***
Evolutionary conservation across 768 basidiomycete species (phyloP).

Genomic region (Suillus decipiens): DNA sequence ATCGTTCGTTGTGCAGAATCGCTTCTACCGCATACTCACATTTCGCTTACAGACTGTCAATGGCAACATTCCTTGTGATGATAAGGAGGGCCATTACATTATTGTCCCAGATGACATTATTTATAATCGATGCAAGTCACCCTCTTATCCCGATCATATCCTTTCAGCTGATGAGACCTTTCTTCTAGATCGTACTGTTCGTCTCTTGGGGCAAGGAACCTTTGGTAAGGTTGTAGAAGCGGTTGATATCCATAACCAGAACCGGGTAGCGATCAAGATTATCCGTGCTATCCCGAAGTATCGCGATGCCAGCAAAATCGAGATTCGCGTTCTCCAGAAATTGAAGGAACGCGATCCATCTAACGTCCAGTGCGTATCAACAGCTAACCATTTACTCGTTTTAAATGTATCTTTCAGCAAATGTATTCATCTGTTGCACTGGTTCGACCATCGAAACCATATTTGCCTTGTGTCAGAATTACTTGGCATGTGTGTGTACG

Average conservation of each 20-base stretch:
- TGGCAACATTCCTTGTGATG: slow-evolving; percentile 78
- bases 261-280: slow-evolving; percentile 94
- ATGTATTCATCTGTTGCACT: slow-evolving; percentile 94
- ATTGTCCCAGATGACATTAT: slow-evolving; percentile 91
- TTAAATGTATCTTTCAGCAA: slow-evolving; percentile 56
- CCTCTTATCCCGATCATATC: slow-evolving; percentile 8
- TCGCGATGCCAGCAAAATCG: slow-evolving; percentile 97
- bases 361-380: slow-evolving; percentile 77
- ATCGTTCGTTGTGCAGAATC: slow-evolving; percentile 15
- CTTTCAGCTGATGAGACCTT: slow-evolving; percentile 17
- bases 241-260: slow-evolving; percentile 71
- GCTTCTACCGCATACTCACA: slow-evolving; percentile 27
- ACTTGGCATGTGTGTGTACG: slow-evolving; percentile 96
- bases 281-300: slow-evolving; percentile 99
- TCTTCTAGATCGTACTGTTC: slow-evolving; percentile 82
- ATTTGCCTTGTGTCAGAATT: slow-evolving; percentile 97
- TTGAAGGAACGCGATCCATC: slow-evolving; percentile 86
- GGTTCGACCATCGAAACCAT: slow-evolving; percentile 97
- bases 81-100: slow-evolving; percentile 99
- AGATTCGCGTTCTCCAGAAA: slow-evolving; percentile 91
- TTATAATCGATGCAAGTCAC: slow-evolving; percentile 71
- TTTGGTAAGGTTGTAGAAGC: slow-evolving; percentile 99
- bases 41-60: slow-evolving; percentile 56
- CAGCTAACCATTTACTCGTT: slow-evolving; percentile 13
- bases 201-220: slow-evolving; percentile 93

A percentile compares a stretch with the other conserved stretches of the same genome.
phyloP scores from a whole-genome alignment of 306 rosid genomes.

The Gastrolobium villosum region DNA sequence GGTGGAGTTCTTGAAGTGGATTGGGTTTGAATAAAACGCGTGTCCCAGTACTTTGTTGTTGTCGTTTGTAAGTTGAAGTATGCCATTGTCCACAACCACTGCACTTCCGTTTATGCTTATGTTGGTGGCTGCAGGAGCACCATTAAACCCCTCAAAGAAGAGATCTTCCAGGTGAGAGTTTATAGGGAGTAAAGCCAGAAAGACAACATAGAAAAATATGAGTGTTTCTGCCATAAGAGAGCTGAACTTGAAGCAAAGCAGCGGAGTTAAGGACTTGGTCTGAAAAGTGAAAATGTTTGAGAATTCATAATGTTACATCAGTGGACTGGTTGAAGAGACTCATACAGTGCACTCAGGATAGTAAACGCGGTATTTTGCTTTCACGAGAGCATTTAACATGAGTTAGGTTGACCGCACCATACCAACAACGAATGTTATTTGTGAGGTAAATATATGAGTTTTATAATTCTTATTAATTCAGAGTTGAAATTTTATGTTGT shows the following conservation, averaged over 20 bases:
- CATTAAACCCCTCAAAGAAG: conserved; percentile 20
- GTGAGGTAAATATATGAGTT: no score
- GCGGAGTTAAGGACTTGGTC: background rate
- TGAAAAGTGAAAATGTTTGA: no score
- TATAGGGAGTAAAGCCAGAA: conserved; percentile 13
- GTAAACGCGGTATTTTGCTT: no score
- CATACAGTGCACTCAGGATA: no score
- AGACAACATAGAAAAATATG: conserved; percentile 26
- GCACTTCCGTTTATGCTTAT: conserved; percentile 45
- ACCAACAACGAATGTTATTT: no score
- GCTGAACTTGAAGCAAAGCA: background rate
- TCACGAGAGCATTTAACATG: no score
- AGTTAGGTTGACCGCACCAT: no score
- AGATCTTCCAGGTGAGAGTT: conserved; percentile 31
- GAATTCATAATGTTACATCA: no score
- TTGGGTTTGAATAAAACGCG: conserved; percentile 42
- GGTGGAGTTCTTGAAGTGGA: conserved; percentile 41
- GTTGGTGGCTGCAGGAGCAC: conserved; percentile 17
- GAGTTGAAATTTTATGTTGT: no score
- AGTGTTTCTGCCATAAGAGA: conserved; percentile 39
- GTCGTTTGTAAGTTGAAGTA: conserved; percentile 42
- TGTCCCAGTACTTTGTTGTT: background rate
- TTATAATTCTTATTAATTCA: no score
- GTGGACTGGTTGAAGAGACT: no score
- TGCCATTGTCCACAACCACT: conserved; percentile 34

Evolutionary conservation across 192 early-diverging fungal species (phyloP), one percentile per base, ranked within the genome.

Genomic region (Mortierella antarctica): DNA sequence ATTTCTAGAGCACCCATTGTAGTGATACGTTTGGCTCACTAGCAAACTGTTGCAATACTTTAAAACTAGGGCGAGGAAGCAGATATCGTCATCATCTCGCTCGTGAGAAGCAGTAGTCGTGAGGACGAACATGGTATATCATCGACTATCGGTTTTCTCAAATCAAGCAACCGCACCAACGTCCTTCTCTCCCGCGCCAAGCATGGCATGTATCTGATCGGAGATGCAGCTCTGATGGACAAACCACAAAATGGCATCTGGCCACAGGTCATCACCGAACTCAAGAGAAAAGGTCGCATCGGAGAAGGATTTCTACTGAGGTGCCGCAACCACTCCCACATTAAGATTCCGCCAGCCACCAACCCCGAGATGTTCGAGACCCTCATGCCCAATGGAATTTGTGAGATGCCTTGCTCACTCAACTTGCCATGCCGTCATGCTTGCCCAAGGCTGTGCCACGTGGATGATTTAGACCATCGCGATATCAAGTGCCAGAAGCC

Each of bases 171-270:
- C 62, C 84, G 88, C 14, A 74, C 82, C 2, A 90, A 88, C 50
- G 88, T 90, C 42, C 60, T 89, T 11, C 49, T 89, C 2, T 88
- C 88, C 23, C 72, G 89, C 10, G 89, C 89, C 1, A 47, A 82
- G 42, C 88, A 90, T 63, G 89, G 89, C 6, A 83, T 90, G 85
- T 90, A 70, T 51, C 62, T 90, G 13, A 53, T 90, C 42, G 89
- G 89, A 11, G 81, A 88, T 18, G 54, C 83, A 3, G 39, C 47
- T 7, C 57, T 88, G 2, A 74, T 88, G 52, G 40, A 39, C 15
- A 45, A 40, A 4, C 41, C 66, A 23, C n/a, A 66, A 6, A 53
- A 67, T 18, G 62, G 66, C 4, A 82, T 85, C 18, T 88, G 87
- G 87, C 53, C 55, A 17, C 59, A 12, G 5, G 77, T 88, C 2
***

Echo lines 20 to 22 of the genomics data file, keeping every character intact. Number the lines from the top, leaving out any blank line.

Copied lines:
- TTGAAGGAACGCGATCCATC: slow-evolving; percentile 86
- GGTTCGACCATCGAAACCAT: slow-evolving; percentile 97
- bases 81-100: slow-evolving; percentile 99